Ep14 - Cinnamon - 12 Foods of Christmas
It works sweet or savoury and can be oh-so overpowering if you let it. I have to say, it’s not my favourite spice and is one that I use sparingly so that it doesn’t dominate a dish, but properly balanced, cinnamon brings warmth and depth of flavour to dishes all year round but particularly at Christmas.
- This image above is from the Tractates de Herbis of the 15th century. Think of it as the Rosetta Stone for medicinal plants. Medical knowledge and treatments were used and known throughout all the different ancient worlds and as such all known by different names. This manuscript would show different plants and what they did. This was revolutionary for medicine as well as botanical illustrations as a systematic resource and reference tool.
- Cinnamon sticks are the inner bark of trees from the Cinnamomum trees native to India, Sri Lanka, Bangladesh, and Myanmar.
- It’s distinctive smell and flavour comes from the cinnamaldehyde essential oil in the bark.
- It was known to the ancients and its value for cooking, health and ritual ensured that it was reserved only for royals, the wealthy elite and even the gods who it was burned as an offering to. Its origin was kept secret which increased its monetary value.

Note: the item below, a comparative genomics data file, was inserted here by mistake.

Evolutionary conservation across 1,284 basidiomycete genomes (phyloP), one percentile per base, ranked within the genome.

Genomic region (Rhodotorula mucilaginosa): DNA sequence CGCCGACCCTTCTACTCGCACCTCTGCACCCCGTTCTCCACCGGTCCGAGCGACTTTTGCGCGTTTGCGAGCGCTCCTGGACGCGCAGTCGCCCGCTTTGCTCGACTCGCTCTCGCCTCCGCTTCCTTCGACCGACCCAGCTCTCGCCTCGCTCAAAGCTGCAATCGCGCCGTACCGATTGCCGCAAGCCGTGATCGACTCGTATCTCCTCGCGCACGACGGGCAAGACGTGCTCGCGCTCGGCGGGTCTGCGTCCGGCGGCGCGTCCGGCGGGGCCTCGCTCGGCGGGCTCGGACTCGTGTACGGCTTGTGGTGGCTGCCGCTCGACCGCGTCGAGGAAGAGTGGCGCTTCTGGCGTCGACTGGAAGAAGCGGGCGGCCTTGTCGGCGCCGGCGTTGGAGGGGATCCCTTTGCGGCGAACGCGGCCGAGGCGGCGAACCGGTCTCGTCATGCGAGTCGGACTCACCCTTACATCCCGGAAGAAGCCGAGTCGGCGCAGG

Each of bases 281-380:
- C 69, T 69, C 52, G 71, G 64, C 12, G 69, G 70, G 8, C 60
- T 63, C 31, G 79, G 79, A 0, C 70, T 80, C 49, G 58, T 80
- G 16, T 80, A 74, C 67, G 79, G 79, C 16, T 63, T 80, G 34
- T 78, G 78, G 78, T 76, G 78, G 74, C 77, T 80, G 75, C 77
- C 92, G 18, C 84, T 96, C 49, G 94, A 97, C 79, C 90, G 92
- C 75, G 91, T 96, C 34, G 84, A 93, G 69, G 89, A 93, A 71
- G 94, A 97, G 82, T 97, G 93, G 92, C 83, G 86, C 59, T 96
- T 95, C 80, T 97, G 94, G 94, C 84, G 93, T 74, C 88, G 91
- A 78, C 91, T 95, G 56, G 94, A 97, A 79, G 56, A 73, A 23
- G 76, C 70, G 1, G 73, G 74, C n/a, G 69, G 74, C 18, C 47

- It wasn’t until the 19thc that cinammon became a common ingredient after Portuguese, then Dutch, then British colonial merchant traders seized control of the spice trade routes.
- Cinnamon can be divided into two major types…Ceylon from in Sri Lanka and Cassia from Indonesia. Ceylon is the more mellow and sweeter of the two and in stick form it is curled up in thiner sheets. Cassia is the more intense in smell and flavour yet cheaper type of cinnamon.
- Most importantly it’s Ceylon that has the health benefits associated with cinnamon not Cassia.
- Cinnamon contains lots of manganese, some calcium and fiber.
- The benefits of cinnamon include anti-inflammatory effects, antiviral, antibacterial and anti-fungal properties.
- In stick form it will last roughly a year and as a powder it’s potency will go after a few months.
A few years back I decided to bundle all my interests together and rebrand from Smy Chutney to Smy Goodness so that all my preserves, crafts, products and workshops could live together in one place. My own podcast seemed a suitable place to uncover, understand and enjoy things related to food, art, history and design. Please do share your stories, knowledge, questions and suggestions. In the Smy Goodness.com podcast section you will find the podcasts and all the items that we are discussing and will have ongoing discussions about each week.
You can also follow Smy Goodness on Instagram, Twitter, Facebook and Tumblr. I'd like to thank Ashley Palmer for use of his Roland R-09 and Matteo Borea for creating the music. Thank you for listening.